What happened to George Flyod, Aubrey Abram, Rayshard Brooks, Eric Garner, Bothem Jean, Alton Sterling, Philando Castille, Freddie Gray, Walter Scott, Mike Brown, Treyvon Martin, Tamir Rice and so many others serves as incredible and almost unbelievable public notice that racism is alive and well. It also continues to be true that lesser known names of victims of police brutality include Black women who died at the hands of those who took an oath to protect them. Some of their names are Shantal Davis, Korryn Gaines, Tanisha Anderson, Bettie Jones, Atatiana Jefferson, Dominique Clayton, Rekiya Boyd, Breonna Taylor, Sandra Bland and countless more.
We can not forget our sisters who should still be here. They are victims of crimes so heinous yet are often being left behind and not acknowledged during protests and public outcries. Some of these womens weren’t just killed, they were also sexually assaulted and even raped. In a 2015 publication called The Violent State: Black Women ‘s Invisible Struggle Against Police Violence by Michelle S. Jacobs of University of Florida Levin College of Law stated that cases involving Black women tend to have “very low visibility among mainstream anti-violence groups.” This must change if racism is going to be dismantled and destroyed.
It is true that companies such as Quaker Oats, Amazon, and Coca-Cola have made public statements of solidarity directly related to the current #BlackLivesMatter movement. The New York Times reported that various companies reject racism and they value black voices. That’s great that we are finally being recognized as important consumers but when will they show that solidarity in their board rooms as well?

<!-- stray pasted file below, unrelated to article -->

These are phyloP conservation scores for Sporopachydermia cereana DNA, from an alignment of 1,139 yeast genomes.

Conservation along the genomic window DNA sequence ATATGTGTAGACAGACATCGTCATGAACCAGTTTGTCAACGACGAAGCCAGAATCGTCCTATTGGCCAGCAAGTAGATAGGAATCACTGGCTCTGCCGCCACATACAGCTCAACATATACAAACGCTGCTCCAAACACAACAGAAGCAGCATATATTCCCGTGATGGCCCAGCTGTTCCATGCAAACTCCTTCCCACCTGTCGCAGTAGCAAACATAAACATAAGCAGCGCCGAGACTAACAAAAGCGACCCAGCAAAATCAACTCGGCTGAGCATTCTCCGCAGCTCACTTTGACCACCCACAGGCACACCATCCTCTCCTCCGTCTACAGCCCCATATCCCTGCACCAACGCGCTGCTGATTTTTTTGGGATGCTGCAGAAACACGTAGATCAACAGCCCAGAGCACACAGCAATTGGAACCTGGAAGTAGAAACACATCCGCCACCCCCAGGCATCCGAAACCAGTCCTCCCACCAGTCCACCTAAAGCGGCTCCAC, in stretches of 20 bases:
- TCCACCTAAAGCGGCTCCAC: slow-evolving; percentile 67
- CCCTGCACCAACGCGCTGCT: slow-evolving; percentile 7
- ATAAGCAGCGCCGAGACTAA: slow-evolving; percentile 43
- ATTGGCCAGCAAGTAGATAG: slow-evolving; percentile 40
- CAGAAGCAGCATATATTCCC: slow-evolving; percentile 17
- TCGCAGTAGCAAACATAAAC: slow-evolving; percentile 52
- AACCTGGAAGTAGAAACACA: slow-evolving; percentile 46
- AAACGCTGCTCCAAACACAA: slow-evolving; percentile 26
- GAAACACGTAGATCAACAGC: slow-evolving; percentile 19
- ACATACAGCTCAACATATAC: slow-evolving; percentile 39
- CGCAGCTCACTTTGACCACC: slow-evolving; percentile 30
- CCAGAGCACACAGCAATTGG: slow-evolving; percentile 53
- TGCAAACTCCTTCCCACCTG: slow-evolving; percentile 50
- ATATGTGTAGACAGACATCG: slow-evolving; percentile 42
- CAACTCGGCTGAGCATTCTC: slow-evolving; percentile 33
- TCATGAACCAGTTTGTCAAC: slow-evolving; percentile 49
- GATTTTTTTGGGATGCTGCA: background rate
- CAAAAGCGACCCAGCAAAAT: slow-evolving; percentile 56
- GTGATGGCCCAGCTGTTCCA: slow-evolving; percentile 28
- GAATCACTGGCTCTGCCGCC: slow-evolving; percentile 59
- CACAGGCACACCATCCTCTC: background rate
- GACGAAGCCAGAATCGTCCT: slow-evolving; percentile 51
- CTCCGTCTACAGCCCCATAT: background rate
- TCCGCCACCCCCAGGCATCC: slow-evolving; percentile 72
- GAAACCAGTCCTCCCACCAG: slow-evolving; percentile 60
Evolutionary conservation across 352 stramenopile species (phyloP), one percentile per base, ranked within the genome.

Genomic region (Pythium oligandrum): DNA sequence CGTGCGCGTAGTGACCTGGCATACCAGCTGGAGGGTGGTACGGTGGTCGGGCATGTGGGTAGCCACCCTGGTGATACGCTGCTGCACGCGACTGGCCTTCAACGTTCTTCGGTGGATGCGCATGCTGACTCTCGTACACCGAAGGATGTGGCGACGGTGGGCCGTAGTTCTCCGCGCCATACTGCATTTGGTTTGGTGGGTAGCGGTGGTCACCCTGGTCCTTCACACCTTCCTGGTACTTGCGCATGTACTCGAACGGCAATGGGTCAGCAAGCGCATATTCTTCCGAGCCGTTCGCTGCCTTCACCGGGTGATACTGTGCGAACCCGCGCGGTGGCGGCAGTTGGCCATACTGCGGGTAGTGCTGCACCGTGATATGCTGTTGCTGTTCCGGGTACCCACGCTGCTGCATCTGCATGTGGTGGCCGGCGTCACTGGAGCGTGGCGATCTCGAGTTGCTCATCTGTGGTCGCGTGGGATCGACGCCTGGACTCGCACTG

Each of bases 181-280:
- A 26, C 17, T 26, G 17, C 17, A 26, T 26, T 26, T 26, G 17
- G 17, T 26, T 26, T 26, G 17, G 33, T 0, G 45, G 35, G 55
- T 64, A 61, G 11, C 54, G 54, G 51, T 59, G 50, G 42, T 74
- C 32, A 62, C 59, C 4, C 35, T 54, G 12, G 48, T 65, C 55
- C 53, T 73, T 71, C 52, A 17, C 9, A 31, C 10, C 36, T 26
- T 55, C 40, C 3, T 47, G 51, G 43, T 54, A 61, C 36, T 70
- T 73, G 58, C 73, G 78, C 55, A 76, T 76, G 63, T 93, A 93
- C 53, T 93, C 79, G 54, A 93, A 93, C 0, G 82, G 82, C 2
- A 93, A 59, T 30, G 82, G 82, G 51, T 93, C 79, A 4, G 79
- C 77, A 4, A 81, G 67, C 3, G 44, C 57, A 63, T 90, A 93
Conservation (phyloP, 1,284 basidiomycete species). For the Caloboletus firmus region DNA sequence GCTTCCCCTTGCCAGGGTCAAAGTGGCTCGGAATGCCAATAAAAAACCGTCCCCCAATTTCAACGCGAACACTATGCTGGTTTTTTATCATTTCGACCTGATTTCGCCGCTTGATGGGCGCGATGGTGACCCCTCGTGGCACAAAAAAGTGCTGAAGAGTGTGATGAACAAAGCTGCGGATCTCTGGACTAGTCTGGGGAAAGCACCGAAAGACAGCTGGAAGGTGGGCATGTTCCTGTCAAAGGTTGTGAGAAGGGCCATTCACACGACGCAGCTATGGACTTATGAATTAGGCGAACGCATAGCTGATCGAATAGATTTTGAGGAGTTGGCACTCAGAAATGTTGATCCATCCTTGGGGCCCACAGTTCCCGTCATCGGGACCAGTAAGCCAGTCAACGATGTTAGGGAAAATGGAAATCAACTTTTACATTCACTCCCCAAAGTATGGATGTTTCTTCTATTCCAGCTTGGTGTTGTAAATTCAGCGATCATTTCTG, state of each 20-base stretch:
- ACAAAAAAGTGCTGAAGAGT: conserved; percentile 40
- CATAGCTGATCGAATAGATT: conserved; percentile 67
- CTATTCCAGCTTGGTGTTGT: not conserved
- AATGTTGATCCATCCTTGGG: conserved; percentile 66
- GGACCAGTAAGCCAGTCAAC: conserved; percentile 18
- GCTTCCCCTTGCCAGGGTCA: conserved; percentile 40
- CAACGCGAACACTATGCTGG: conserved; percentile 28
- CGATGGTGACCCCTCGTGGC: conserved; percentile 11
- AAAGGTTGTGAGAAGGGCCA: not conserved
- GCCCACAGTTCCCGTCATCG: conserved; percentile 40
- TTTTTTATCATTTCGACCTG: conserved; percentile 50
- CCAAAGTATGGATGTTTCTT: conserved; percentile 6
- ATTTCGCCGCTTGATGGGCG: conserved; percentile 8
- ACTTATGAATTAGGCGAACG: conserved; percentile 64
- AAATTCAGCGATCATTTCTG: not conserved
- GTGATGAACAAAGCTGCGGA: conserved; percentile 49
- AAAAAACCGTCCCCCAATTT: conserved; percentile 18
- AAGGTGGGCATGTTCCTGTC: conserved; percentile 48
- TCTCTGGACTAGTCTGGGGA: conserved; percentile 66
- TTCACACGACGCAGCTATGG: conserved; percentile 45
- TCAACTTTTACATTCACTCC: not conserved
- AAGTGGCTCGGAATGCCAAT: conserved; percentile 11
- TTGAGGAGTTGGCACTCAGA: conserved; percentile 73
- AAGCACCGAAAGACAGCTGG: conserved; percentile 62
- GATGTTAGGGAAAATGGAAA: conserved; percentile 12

That’s what is next. We must hold policy makers, law enforcement officers, and yes parents accountable for their racist behavior and not allow it to infiltrate our daily lives. This includes my and all the other classrooms. Since that day, I have been a victim of other coworkers’ racist attitudes but the difference is now I’m not afraid to call it what it is. And it’s not me needing time to think about why I’m upset. I’m not “just being emotional.” I’m speaking up and calling out.
My experiences with racism hurt deep. And it didn’t stop there. But what stopped was me not speaking out and using my voice. Several times I’ve had to remind colleagues in a professional manner that I have no problem correcting their racially toned comments towards me or students. Sometimes lessons were learned, sometimes it fell on deaf ears that refused to accept it was wrong and time to change. If they didn’t hear me then, I’m sure they certainly hear the collective call now.
Now, are we ready to talk about systematic racism in schools such as using property taxes to determine education funding? Yes, we have a long way to go to get to the day’s curriculum is full of diversity and authenticity. I also look forward to the days Black and Brown students are not disproportionately enrolled in honor classes and also not over enrolled in special education programs.
Oh yeah, there’s so much more. I also know now that part of my calling as an educator is to instill my students that every human being is valuable and deserves to be treated with dignity. I really believe, in my heart, that my students will be the ones who will fix all the wrongs. I am encouraged that the students of today are able to think for themselves and show empathy towards one another. I see it demonstrated in the diversity of cafeterias, on playing fields, etc.
NaShonda just recently finished her 20th year teaching in North Carolina Public Schools. Arriving by way of Pennsylvania, she enjoys working with students of all ages and abilities. She’s been featured in TIME magazine for her continued advocacy to improve public education. She lives in Wake County.